COVID-19 has changed the world for all of us. For some, the stay-at-home orders have confined us, creating feelings of anxiety and fear which may lead to overeating of high-carbohydrate, high fat foods. For others, specifically farm families, daily life may not have changed that much.
This is often a very busy time of year, which can create a sense of urgency to get everything done. For these individuals, it often requires long days of working in the field and then hours spent caring for animals. This schedule leaves little time for meals. These two situations seem worlds apart, but they have a common thread — making healthy snack choices extremely important. Our bodies need energy to perform optimally. Whether you are working or learning remotely from home, feeling stressed about the current situation, or managing the demands of heavy physical work, healthy snacks can help support your nutritional needs.
The foods and beverages we eat and drink provide important nutrients to keep our bodies running smoothly. The USDA provides simple guidance for healthy eating at ChooseMyPlate.gov. This website provides useful information to help you make healthier choices by focusing on variety, amount and nutrition; choosing foods and drinks that are low in saturated fat, sodium and added sugar; starting with small changes; and supporting healthy eating for everyone. There is even a section where you can click on your state to see a list of locally grown and produced foods.
These tips apply not only to meals, but to snacks as well. Healthy snacks can play an important role in our daily diet. They can provide energy and prevent us from feeling hungry between meals.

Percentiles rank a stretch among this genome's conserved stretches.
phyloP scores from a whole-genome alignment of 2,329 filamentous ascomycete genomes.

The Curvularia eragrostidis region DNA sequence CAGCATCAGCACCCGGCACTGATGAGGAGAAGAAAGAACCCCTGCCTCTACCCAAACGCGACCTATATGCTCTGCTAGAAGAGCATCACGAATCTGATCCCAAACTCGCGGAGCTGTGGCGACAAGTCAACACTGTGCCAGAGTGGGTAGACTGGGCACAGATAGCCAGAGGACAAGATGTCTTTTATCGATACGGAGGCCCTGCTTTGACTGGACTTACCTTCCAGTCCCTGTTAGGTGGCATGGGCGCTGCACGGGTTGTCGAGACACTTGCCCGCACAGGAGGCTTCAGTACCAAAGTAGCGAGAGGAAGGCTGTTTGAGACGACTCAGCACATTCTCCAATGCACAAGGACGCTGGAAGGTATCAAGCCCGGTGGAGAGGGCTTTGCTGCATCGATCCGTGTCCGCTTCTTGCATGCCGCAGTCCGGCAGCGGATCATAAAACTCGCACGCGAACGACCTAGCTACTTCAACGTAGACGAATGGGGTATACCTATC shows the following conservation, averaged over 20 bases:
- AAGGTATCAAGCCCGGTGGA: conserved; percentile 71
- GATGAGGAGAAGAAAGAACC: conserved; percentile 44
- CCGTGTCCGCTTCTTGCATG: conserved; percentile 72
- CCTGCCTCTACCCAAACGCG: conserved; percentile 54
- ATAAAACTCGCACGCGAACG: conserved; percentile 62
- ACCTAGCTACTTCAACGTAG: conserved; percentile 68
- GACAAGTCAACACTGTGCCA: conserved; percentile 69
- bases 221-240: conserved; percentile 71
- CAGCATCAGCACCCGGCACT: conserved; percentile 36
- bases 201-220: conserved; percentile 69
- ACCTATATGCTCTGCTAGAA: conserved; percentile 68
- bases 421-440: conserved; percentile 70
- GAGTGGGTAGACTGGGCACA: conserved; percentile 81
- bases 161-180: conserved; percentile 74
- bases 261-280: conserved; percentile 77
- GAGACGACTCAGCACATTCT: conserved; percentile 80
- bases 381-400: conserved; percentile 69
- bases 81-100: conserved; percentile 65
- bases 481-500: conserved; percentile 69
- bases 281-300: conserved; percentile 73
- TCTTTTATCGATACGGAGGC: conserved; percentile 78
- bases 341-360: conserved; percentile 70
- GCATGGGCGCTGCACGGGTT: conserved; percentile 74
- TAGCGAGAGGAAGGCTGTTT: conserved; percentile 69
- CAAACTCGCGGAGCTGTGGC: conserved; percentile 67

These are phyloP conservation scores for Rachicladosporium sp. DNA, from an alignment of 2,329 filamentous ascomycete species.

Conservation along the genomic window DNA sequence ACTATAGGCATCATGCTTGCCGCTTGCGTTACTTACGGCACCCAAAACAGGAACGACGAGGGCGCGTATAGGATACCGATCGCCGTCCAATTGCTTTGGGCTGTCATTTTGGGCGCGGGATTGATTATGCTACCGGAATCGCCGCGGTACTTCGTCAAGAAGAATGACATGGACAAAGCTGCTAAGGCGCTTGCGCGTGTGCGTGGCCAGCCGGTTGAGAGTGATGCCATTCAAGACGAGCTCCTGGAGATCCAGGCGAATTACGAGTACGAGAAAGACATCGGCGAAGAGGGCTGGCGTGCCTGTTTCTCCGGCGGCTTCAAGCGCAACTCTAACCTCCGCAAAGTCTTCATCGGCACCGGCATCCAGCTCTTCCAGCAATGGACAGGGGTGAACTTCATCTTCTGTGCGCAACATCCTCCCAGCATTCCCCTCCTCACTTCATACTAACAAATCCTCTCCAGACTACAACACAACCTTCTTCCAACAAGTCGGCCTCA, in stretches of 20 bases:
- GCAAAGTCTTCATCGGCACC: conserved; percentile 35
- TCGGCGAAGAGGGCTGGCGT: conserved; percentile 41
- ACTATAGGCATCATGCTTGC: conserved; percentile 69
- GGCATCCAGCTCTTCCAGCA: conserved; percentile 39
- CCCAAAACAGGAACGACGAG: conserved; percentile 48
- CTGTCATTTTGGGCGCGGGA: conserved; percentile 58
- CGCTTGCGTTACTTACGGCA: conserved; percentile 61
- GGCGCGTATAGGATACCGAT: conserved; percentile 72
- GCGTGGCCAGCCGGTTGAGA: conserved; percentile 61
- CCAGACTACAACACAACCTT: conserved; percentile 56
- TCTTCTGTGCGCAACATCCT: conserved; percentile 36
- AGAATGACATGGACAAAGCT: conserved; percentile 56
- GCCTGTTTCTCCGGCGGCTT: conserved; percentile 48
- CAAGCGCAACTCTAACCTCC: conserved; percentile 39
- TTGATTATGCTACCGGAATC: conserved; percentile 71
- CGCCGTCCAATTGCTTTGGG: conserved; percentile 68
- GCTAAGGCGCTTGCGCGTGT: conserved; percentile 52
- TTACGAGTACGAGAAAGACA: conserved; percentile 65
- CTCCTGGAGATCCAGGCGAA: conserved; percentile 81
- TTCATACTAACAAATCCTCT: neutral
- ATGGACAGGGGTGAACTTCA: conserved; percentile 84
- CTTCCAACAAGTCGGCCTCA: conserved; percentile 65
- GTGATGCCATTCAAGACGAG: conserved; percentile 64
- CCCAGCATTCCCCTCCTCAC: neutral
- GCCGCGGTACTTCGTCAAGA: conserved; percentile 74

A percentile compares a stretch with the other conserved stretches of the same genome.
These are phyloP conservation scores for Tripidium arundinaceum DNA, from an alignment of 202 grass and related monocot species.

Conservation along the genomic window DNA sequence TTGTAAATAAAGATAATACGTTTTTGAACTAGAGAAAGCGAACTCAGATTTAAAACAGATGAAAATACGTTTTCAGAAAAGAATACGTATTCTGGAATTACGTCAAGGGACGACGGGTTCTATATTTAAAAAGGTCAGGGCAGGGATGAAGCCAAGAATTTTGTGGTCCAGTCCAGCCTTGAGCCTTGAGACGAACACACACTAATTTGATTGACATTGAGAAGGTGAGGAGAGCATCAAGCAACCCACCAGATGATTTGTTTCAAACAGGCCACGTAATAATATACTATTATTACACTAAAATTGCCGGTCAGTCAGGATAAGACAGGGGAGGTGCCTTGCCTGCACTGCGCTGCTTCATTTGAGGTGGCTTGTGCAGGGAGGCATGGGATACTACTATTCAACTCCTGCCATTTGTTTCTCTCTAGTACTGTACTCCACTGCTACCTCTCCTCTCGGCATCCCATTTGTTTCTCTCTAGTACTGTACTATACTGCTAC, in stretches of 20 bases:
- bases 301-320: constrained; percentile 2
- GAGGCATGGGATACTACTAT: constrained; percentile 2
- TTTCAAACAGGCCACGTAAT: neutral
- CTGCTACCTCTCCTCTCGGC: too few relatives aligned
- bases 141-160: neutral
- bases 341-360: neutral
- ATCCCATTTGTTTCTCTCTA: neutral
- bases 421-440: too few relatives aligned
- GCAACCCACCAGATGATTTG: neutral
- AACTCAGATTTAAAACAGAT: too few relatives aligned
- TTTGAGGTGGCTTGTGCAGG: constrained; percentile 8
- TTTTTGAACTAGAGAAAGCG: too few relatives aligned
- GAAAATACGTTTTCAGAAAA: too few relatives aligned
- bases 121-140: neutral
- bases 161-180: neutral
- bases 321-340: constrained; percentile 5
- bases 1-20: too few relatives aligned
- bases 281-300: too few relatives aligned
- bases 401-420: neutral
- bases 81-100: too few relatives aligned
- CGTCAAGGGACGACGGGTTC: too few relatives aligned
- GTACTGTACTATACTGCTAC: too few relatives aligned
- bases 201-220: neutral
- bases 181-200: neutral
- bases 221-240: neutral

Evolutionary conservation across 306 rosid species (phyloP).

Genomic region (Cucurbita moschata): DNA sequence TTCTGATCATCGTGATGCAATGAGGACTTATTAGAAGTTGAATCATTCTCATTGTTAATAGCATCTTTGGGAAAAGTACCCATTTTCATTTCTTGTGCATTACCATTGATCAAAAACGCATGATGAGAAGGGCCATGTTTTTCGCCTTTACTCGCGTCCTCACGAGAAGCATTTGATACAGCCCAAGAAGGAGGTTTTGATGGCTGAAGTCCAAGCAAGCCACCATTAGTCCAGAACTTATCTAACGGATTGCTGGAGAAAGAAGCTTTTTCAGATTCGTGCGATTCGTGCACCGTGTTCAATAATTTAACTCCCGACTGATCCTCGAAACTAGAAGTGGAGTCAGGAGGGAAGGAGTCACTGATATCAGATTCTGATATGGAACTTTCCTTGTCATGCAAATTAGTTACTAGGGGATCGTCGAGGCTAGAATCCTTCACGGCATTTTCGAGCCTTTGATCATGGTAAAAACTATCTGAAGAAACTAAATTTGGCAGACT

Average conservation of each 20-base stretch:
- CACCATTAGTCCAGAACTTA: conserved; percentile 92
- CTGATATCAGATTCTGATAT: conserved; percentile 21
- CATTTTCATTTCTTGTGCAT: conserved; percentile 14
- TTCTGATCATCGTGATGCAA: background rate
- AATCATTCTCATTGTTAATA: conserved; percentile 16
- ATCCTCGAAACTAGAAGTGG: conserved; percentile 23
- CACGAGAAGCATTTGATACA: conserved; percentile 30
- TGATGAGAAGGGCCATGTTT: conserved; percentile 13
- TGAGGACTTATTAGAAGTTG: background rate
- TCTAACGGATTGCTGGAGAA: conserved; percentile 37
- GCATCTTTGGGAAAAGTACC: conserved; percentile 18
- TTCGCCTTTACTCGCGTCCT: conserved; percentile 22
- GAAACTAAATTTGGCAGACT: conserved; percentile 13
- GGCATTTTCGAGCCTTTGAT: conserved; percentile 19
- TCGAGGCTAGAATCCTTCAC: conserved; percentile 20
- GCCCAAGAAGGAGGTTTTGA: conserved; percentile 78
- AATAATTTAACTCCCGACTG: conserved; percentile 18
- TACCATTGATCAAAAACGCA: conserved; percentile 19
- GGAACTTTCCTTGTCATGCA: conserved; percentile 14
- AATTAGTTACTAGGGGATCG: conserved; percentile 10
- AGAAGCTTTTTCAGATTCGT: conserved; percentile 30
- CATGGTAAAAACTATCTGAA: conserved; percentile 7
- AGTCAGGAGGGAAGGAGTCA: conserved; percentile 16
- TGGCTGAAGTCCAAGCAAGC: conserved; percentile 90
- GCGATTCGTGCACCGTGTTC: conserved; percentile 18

When choosing a snack consider some of these tips:
• Choose whole grains such as popcorn or whole grain crackers, because they provide fiber and are generally low in sugar, saturated fat and sodium.
• Lean protein such as low sodium deli meats, eggs or nuts not only provide necessary nutrients but can help you feel full between meals.
• Fruits can be a quick and easy grab and go snack; remember whole fruit is best.
• Keep an eye on serving sizes. Snacks should not replace a meal, so sometimes single serving containers can provide just enough for a snack.
If you are looking for some specific snack ideas, consider some of these options offered by the National Institute of Health at https://www.nhlbi.nih.gov/health/educational/wecan/eat-right/healthy-cooking.htm:
• Toss sliced apples, berries, bananas or whole-grain cereal on top of yogurt.
• Put a slice of cheese on top of whole-grain crackers.
• Make a whole-wheat pita pocket with hummus, lettuce, tomato, and cucumber.
• Pop some fat-free or low-fat popcorn.
• Trail mix made with whole grain cereal, dried fruit and nuts.
• Drink milk blended with a banana or strawberries and some ice for a smoothie.